LaHood said current Secretary Elaine Chao should do the same thing with the Max 8, even if it means overruling the FAA, which has taken no action in the face of the dozens of other countries banning the plane from their skies. ‘The secretary has the authority to suspend these planes’ and require inspections by both FAA and Boeing personnel, he said. ‘She has the authority to do it no matter what the FAA thinks.’
But veteran accident investigators defended the FAA, which has said there’s no data to link the two crashes.
‘I don’t see the facts to justify what they’ve done,’ John Goglia, an independent safety consultant and former member of the National Transportation Safety Board, said of the moves by other countries to stop the Max 8 from flying. ‘If they have facts, I wish they would share them with the rest of the world so we can protect the air-traveling public.’
The FAA said it was reviewing all available data, and so far had found no basis to ground the planes.
John Cox, president and CEO of the aviation consultancy Safety Operating Systems, said countries that have grounded the Max 8 may have linked the Ethiopian and Indonesian crashes even though investigators had yet to analyze the Ethiopian plane’s black boxes.
‘The FAA is on solid ground so far,’ said Cox, a former airline pilot and accident investigator. ‘But politics may overwhelm them if enough members get together and demand the planes be grounded.’
Democratic Sens. Richard Blumenthal of Connecticut and Dianne Feinstein of California already have urged FAA to do just that, signaling that the agency may soon face escalating pressure from Capitol Hill.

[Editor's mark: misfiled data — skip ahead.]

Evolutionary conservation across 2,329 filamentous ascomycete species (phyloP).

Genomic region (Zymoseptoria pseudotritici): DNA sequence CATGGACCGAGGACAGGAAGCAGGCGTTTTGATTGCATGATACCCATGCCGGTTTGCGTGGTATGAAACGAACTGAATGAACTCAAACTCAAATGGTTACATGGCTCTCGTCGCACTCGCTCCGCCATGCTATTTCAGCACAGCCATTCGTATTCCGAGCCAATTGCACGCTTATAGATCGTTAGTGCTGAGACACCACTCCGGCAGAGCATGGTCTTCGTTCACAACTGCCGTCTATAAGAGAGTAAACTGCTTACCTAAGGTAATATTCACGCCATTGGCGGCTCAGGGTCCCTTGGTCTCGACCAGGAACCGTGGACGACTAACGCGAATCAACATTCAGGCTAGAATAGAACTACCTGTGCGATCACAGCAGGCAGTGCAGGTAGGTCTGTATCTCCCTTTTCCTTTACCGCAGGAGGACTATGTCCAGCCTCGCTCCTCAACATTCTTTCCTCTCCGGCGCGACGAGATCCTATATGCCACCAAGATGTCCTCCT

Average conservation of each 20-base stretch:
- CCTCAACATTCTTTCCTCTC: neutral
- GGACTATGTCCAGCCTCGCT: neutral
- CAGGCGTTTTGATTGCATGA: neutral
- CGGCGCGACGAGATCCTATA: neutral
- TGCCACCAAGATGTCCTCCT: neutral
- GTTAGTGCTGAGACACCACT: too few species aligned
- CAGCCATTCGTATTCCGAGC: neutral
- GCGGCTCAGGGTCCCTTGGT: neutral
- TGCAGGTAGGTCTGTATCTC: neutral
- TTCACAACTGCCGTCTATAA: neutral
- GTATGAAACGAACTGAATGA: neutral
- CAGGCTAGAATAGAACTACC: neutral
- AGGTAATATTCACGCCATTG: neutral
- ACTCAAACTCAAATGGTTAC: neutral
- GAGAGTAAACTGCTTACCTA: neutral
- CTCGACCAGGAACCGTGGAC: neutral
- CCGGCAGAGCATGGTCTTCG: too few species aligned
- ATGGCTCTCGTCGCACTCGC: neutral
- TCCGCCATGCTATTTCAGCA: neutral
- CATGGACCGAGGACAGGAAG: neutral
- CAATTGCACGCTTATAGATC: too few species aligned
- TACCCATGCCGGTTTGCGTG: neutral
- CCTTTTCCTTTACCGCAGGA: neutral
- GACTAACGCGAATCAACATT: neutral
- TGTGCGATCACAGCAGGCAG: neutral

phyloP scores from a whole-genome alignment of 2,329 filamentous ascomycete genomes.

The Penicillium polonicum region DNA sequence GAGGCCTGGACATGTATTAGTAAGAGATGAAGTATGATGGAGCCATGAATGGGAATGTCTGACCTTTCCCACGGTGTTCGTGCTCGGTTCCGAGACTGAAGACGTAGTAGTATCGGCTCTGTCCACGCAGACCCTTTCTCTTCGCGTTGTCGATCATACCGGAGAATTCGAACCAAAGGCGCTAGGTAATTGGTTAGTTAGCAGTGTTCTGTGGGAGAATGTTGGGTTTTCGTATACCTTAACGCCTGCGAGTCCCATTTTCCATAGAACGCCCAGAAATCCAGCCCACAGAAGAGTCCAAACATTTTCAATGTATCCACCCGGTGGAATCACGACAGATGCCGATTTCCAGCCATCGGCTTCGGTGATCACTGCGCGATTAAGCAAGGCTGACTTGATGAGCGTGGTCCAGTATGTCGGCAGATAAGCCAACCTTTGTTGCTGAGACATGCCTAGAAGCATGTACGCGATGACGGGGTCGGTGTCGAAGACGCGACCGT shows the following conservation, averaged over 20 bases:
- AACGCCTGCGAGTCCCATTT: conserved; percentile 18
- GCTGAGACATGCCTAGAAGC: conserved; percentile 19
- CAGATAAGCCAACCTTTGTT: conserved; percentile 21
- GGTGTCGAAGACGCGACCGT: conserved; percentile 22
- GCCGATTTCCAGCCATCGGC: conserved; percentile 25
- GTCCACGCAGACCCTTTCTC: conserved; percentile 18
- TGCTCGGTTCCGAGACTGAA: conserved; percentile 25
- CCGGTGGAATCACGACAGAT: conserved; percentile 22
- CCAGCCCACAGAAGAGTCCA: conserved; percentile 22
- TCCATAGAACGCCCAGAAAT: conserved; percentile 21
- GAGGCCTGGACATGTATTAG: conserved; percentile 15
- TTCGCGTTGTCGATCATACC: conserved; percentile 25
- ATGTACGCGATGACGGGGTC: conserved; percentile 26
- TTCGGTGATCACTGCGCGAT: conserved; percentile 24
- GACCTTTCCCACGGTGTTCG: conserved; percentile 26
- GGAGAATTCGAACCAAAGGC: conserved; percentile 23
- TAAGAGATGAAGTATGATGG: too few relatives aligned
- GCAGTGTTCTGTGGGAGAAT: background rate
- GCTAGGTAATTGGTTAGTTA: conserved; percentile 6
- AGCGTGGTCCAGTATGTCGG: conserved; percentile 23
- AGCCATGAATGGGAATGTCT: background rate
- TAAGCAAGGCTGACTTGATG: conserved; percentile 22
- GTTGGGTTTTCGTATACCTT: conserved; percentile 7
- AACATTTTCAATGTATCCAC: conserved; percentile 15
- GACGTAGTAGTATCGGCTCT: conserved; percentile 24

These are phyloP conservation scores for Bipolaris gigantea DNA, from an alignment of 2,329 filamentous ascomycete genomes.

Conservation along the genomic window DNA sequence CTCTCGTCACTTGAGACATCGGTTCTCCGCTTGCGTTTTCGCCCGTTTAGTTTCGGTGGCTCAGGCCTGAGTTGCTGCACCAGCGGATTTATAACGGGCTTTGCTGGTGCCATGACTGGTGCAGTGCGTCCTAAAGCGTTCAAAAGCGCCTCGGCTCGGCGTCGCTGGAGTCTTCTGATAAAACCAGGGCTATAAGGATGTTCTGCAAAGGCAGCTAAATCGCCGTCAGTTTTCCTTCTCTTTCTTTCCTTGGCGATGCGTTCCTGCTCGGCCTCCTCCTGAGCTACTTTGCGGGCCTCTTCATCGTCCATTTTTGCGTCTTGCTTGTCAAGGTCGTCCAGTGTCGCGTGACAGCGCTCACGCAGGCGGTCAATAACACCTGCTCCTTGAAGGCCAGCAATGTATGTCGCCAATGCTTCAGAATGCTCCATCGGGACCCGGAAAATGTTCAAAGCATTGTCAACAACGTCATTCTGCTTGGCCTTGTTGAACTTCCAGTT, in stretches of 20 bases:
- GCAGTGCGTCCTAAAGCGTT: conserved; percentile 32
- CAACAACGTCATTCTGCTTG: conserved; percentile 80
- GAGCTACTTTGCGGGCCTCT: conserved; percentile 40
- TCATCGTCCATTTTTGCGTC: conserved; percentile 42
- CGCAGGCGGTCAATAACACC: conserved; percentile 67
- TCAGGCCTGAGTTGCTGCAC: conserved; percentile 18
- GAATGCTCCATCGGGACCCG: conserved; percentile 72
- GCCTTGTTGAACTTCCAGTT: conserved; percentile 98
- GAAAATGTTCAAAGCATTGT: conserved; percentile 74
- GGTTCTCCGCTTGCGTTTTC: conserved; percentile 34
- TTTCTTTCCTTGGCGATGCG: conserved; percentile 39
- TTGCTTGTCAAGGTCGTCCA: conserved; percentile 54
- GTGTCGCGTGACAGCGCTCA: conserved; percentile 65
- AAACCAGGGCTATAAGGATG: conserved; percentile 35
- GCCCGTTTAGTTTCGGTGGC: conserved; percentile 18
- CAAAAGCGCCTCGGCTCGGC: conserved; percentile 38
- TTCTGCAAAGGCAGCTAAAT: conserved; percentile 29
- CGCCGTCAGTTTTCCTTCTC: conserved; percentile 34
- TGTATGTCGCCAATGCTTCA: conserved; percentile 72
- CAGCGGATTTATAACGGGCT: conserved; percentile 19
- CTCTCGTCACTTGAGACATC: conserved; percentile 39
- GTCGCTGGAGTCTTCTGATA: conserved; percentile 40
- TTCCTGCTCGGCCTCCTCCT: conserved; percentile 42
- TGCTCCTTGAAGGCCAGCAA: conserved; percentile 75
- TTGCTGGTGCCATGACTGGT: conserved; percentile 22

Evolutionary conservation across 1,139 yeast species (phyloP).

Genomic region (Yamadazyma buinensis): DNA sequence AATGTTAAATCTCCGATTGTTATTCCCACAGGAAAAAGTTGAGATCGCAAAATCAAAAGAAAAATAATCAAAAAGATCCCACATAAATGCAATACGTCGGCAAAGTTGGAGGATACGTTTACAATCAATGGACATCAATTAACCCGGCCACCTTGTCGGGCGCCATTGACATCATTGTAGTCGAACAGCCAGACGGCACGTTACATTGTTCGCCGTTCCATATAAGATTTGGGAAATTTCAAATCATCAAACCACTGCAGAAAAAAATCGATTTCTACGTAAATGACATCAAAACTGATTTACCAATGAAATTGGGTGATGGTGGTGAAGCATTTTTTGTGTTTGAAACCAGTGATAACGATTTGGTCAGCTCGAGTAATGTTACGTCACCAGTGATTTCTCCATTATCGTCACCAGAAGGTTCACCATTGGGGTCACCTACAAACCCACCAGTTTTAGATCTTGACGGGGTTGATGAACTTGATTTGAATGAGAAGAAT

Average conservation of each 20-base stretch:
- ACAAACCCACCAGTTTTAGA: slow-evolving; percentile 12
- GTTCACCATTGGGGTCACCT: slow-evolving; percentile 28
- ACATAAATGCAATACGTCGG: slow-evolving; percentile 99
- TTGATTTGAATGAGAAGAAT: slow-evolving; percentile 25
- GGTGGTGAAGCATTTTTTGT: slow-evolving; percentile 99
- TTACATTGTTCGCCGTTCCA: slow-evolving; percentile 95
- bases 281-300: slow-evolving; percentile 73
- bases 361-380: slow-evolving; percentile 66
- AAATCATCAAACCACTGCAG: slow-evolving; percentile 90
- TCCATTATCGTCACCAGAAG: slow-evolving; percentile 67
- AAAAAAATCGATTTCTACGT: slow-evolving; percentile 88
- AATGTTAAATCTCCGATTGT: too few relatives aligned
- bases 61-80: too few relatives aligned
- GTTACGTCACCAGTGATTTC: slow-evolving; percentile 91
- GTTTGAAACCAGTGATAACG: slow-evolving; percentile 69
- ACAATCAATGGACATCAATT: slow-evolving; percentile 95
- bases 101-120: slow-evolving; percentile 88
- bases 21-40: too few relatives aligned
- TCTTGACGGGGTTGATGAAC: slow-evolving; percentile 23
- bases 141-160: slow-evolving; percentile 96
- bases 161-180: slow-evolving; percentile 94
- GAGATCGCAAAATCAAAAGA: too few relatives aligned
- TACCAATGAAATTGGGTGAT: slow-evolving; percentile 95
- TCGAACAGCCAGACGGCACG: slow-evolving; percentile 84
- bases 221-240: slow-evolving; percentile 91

‘My fear is that the FAA is simply trying to save face and avoid acknowledging the safety defect that they failed to find when they certified the plane’s safety,’ said Blumenthal, a member of the Senate Committee on Commerce, Science and Transportation.
Air safety regulators in at least 40 countries, including the European Union, have either grounded Boeing 737 Max jets or banned them from their airspace after Sunday’s deadly crash in Ethiopia. In addition, at least 10 airlines worldwide have stopped flying the planes.
The European Union Aviation Safety Agency, which covers 32 countries, announced Tuesday that it would ban the planes from flying in its airspace. Other countries that have either grounded the planes or temporarily banned them include China, the United Kingdom, India, Indonesia, Singapore, Oman, Malaysia and Australia.
Airlines that have stopped using the planes include Gol Airlines of Brazil, Cayman Airways, Ethiopian Airways, Jet Airways of India, Aeromexico, Norwegian Air Shuttle, Turkish Airlines, Eastar Jet of South Korea, Smartwings of the Czech Republic and LOT of Poland.
Sandy Morris, an aerospace analyst at Jefferies in London, called the string of bans on the Boeing Max jets unprecedented.
‘It seems like a rebellion against the FAA,’ Morris said.